It seems tragic that, just when the United Nations appears finally to be listening to the voices of Burundi’s victims, Mr. Krueger is using his to argue, in effect, that their concerns should be ignored. He is of course entitled to his views, but what cannot be right is the use of systematic distortion and ommission in order to make the argument fit.
A number of survivors from Burundi and the wider region have recently been resettled in the United States. Many have a harrowing story to tell about the realities of life amid a culture of impunity, and many have strong views about what needs to be done in order to ensure long-term peace and true reconciliation. If the Sacramento Bee is interested in hearing some of these voices, I would be very happy to put you in touch.
Robert Krueger’s new book on Burundi is excellent, yet deeply flawed.
Robert Krueger’s new book provides an impressively detailed – and long overdue – account of the atrocities by Tutsis against Hutus in Burundi during the 1990s. But his view that Burundi’s war criminals should not be prosecuted for their crimes – and by extension that Burundi’s victims should be denied their right to justice – flies in the face of international human rights standards, and does not reflect the opinions of the overwhelming majority of Burundians I have heard from since my sister Charlotte was murdered by Hutu-extremists in Burundi in December 2000 (http://www.indymedia.org.uk/en/regions/london/2005/07/316594.html).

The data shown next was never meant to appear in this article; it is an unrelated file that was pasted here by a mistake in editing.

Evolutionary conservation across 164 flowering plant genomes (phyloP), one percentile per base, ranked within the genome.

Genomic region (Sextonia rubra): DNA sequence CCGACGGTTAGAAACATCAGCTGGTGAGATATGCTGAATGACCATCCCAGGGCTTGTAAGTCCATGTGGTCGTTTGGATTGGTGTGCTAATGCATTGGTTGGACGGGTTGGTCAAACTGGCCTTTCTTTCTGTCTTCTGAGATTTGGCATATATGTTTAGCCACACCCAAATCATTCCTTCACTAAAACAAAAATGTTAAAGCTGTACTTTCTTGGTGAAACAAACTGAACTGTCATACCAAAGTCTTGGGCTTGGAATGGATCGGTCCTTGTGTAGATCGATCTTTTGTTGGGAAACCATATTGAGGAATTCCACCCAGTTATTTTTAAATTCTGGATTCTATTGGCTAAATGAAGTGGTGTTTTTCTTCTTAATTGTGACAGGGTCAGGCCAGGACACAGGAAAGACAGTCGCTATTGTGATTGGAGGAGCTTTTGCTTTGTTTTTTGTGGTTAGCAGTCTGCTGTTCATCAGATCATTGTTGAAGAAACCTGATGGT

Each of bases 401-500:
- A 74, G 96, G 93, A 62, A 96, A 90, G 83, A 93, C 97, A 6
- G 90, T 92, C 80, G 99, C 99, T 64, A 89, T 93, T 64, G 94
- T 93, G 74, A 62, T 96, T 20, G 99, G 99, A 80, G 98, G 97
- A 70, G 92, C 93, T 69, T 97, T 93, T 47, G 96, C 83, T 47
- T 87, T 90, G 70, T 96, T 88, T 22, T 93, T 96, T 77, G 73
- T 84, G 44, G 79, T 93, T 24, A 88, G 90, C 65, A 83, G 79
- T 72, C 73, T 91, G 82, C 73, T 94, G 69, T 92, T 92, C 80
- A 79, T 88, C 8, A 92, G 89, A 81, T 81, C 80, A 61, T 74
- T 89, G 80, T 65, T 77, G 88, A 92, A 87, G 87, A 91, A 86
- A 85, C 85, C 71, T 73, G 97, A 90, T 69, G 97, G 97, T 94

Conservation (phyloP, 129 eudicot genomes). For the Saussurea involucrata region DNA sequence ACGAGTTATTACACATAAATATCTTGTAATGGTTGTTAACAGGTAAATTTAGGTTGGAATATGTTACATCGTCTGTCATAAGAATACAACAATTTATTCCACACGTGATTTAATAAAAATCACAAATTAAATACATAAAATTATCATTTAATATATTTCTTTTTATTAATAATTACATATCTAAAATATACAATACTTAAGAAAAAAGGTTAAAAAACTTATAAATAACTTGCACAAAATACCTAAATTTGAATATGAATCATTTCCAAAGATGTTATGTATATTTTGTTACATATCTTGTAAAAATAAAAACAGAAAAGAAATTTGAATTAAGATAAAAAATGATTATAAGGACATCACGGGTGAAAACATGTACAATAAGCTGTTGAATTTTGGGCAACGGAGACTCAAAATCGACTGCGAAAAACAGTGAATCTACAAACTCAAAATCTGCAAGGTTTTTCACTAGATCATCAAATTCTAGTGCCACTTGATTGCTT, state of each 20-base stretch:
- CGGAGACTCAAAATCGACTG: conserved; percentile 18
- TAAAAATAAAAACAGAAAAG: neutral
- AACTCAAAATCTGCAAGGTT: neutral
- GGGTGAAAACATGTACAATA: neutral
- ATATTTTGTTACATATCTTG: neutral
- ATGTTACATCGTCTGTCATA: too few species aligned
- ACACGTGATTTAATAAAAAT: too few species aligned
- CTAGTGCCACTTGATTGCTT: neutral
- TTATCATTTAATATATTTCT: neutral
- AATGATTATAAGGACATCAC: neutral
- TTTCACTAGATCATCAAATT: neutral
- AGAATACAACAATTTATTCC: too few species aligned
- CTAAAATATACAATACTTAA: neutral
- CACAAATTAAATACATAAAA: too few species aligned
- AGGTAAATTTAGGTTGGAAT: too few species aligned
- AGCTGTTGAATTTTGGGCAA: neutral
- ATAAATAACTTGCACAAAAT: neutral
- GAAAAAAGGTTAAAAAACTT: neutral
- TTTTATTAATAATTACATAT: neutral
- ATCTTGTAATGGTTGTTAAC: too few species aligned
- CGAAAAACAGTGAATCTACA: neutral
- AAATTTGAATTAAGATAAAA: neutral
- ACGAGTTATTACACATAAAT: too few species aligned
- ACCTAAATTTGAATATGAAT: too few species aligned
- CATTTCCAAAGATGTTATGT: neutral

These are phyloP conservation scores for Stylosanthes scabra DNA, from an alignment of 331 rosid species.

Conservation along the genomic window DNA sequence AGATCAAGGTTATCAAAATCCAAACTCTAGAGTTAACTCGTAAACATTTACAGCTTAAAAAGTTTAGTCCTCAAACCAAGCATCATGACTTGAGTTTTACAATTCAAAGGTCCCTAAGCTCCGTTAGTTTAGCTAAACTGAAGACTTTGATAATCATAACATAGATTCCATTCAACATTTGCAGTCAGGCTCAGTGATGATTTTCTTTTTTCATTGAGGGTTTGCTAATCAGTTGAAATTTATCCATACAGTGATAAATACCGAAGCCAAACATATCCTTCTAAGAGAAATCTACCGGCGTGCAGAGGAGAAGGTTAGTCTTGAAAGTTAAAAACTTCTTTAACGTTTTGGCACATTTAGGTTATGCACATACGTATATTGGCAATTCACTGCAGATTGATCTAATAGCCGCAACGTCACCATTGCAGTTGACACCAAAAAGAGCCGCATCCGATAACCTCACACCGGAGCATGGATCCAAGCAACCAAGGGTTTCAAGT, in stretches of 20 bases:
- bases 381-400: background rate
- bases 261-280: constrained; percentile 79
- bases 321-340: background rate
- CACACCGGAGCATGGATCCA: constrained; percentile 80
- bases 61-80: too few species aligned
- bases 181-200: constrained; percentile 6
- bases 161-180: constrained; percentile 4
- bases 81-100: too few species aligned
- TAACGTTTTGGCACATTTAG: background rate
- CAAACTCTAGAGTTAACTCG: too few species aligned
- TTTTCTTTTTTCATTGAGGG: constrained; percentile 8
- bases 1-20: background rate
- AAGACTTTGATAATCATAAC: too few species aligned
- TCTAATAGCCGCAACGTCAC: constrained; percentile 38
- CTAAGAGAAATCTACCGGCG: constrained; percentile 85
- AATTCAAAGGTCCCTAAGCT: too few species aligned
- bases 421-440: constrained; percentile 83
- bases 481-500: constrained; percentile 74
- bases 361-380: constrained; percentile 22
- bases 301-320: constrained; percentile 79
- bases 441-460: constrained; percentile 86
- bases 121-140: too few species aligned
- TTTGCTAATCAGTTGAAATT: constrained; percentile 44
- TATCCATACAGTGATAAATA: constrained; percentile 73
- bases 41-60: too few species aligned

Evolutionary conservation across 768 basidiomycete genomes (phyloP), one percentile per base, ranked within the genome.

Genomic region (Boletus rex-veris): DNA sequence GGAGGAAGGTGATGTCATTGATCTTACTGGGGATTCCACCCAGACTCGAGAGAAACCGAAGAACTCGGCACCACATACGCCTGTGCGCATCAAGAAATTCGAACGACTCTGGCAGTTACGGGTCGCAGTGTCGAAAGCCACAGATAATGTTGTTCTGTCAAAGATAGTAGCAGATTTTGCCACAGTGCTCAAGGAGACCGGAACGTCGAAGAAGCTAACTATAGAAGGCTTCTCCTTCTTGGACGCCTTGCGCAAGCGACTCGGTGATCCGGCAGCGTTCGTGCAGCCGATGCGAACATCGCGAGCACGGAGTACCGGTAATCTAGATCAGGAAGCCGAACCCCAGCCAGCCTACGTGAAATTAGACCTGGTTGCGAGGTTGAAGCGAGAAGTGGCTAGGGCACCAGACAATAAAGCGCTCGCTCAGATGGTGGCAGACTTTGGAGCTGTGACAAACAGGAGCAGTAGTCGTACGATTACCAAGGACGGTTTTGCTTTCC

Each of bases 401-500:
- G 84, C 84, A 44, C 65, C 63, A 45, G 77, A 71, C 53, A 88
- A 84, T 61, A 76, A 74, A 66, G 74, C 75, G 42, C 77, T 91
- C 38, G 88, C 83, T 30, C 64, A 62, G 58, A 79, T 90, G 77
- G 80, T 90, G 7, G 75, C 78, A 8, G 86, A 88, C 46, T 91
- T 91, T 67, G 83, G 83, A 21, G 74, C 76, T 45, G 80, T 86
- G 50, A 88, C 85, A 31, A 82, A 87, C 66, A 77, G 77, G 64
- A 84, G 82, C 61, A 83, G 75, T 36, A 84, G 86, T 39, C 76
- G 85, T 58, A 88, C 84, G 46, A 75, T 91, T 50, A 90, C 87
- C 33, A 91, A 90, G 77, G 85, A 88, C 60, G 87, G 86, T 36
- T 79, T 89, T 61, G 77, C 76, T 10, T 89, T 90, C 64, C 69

Neither is Robert Krueger’s view shared by Amnesty International or Human Rights Watch, who have carried out detailed research in Burundi since the early 1990s. These groups share the view of many Burundians that the ongoing failure to punish those responsible for war crimes, genocide and crimes against humanity is a driving force behind the abuses which still go on today, under the new, ostensibly “democratic” government: http://web.amnesty.org/library/Index/ENGAFR160022007
Few who have lost loved ones in violent circumstances would dispute that forgiveness has a role to play. But what’s disappointing is that Mr. Krueger appears to conflate the slow, painful and deeply personal victim-led process of forgiveness with a formal, government-led arrangement in which ”forgiveness” is equated with “immunity from prosecution”, and in which amnesty can be granted to the perpetrator against the victim’s will.
What Mr. Krueger fails to mention in his account of South Africa’s “Truth and Reconciliation Commission”, is that the majority of victims – including the family of the murdered anti-Apartheid activist Steve Biko – opposed the granting of amnesty to their abusers. Many felt embittered by the process, not “reconciled”, and – perhaps most damningly of all – many felt that the TRC had undermined rather than advanced the process of communal reconciliation: http://www.csvr.org.za/papers/papkhul.htm